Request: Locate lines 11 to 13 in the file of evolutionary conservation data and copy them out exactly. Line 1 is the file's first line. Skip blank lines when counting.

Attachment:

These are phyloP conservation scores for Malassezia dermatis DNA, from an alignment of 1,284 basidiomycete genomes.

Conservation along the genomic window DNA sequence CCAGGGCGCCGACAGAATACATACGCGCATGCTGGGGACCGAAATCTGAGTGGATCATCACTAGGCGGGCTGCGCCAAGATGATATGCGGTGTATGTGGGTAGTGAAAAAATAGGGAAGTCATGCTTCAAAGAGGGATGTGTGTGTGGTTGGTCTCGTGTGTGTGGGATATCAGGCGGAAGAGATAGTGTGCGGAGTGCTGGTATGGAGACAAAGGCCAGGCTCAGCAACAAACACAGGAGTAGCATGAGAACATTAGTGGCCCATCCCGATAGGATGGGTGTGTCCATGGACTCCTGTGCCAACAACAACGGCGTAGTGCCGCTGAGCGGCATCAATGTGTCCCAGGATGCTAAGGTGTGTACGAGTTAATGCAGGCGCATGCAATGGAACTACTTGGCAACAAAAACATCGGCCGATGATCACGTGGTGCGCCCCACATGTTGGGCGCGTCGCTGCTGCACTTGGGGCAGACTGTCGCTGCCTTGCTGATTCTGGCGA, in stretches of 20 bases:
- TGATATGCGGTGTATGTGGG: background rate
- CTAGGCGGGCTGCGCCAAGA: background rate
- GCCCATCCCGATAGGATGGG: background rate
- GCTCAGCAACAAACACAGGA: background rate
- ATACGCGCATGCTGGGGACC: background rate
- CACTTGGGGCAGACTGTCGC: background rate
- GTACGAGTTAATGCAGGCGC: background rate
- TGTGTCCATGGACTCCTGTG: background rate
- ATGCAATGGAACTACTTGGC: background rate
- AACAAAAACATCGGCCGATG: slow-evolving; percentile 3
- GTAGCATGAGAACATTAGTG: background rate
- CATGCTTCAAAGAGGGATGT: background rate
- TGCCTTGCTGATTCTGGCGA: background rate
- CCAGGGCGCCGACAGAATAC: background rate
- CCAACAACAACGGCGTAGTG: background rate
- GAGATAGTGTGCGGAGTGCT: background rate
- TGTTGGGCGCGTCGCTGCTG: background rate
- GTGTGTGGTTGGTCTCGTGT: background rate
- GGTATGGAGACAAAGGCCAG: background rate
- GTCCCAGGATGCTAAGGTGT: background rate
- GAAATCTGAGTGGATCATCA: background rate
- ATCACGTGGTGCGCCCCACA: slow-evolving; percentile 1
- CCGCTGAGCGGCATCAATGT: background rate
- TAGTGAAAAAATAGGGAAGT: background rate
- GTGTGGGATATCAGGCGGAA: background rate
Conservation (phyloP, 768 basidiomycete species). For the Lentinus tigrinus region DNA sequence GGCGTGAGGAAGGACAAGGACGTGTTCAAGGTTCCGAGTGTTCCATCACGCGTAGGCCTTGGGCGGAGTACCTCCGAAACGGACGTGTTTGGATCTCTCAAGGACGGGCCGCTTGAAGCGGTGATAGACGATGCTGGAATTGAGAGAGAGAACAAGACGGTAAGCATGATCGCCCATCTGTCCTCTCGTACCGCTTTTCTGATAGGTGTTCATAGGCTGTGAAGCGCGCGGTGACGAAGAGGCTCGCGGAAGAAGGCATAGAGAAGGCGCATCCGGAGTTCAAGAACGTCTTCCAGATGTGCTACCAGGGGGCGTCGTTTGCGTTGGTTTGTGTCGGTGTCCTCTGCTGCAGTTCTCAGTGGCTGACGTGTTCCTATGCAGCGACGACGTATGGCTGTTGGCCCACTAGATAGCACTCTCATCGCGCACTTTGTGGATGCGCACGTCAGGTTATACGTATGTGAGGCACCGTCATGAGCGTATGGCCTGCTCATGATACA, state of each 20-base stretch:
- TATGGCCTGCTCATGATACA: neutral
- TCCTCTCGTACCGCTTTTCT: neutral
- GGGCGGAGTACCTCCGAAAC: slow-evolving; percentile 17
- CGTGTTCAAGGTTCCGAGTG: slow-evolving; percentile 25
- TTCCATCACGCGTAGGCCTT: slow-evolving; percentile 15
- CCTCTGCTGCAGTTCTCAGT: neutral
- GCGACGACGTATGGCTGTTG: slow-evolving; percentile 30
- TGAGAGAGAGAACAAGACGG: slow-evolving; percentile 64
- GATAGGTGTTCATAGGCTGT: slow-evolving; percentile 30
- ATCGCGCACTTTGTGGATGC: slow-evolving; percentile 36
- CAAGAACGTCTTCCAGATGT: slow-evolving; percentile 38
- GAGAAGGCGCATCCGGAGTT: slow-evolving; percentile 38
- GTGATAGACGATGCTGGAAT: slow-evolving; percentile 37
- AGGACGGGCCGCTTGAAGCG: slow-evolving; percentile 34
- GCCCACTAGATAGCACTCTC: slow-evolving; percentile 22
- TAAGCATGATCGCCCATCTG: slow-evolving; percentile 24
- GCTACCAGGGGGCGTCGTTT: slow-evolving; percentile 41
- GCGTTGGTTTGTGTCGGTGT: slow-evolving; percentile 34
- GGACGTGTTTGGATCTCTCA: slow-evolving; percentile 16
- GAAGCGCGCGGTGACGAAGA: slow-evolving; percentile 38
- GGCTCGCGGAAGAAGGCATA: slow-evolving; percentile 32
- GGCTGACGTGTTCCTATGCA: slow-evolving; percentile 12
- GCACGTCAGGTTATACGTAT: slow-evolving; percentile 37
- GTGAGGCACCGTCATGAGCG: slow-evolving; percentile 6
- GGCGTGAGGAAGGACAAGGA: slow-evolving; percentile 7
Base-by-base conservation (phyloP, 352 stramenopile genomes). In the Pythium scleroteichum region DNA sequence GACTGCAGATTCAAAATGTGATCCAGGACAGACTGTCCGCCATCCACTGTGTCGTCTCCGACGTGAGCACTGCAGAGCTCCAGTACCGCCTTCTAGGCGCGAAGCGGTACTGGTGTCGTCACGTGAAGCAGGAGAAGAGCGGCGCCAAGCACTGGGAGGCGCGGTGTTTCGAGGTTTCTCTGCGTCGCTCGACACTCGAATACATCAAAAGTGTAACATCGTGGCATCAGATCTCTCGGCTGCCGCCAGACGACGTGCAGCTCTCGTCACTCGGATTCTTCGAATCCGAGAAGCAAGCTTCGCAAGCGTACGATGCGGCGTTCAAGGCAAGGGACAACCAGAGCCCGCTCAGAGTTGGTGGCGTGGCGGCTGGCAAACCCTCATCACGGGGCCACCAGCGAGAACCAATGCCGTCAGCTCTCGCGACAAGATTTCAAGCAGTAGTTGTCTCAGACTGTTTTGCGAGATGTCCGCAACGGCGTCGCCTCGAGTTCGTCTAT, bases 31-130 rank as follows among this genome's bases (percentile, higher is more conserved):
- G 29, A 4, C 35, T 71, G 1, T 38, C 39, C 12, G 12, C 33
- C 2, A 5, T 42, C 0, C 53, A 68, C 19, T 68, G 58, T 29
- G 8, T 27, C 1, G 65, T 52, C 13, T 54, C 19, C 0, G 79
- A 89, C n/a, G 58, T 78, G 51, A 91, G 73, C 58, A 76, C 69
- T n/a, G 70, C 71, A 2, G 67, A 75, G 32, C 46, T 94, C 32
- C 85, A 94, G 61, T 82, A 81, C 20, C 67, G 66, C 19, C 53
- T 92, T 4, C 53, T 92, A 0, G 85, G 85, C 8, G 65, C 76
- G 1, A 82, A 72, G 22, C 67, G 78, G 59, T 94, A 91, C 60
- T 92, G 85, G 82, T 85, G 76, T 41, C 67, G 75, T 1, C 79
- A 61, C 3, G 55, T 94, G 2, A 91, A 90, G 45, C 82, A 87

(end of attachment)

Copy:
- ATGCAATGGAACTACTTGGC: background rate
- AACAAAAACATCGGCCGATG: slow-evolving; percentile 3
- GTAGCATGAGAACATTAGTG: background rate